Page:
Dr. Kelvin Ki-Wan Chan, Dr. Chun-Ka Wong, 20180710000000
Case 1: Madam A became pregnant at 38 years of age. She carried a class IV risk under the modified WHO classification of maternal cardiovascular risk, for which pregnancy was contraindicated. Termination of pregnancy was repeatedly suggested, but the couple opted to continue with the pregnancy.
Case 2: Madam B had had hypertension since early adolescence. Apart from being obese with a Body Mass Index of 34 kg/m2and fatty liver disease, extensive investigations were unrevealing. Her family history was unremarkable. She was then lost to follow-up. At 24 years of age, madam B was referred back to our hospital for a high-risk pregnancy situation during her first trimester.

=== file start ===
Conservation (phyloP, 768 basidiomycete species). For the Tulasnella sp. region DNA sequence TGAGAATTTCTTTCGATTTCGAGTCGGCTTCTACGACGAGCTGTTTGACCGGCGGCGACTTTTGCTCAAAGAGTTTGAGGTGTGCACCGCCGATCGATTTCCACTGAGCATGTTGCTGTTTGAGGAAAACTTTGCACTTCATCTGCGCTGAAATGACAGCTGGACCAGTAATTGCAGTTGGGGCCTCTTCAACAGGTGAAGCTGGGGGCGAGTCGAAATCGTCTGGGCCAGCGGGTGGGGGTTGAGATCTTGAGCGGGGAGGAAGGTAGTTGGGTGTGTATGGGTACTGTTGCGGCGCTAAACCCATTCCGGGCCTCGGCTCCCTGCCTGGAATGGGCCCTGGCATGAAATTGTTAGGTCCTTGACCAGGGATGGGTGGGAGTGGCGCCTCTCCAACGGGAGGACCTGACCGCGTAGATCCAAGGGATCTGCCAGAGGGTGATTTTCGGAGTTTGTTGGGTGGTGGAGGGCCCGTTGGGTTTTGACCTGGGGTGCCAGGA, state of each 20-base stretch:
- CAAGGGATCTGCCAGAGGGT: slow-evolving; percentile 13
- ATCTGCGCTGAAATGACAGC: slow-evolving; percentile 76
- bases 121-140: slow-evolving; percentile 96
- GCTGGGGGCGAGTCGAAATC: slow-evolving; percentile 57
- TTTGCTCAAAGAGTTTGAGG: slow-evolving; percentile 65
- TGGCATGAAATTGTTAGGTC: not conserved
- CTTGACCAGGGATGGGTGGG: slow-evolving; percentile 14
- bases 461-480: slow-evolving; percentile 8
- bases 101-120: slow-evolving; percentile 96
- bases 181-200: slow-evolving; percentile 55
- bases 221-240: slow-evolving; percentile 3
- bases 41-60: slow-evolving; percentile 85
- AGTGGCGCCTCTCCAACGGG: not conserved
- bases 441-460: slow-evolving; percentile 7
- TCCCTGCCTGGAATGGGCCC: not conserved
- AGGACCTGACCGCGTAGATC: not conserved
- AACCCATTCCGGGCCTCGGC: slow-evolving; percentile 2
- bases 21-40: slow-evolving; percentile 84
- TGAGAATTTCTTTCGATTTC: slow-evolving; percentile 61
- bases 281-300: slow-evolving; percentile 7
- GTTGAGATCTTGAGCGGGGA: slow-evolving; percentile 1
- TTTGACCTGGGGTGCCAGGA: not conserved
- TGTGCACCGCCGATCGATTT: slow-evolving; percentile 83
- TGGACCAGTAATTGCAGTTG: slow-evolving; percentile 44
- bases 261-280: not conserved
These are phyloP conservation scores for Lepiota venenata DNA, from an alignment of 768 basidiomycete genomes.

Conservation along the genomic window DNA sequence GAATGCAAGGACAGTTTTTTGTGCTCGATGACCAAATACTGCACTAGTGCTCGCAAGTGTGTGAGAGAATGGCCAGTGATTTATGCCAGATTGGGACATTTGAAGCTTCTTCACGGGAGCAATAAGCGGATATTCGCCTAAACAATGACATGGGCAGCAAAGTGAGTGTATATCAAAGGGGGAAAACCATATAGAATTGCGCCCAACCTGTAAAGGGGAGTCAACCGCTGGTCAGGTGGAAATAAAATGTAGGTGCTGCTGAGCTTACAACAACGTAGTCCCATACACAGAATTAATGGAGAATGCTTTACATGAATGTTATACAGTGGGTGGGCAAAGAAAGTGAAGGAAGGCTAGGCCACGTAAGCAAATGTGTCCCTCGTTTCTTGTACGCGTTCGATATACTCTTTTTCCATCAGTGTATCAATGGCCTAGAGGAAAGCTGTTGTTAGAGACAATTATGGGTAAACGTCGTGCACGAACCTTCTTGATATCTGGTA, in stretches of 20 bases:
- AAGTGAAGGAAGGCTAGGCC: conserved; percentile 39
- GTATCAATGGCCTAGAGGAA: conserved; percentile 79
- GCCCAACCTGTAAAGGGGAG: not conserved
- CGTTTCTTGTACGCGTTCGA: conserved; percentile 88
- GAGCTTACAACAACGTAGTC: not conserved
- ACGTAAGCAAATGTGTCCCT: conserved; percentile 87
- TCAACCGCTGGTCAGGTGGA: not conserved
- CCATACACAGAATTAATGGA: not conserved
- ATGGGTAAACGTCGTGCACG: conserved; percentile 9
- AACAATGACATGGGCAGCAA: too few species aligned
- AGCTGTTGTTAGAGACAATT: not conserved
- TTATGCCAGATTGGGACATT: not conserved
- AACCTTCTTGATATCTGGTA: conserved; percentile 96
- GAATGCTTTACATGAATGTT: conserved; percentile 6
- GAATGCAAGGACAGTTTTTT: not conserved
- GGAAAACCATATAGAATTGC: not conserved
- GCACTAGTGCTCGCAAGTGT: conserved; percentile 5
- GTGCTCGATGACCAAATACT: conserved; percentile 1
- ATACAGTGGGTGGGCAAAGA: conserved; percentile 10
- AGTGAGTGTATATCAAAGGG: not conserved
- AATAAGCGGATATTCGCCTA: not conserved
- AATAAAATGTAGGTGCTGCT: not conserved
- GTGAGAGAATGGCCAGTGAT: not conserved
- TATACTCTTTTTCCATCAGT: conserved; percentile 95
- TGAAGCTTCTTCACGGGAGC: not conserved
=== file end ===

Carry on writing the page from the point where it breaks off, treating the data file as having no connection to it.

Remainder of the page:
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Women have more cardiac risk factors than men, yet are more likely to be categorized as being at lower risk based on standard scoring test for cardiovascular risk, according to the PROMISE* study presented at the 65th American College of Cardiology (ACC) meeting. This highlights the need for sex-specific approaches to the diagnosis of heart disease.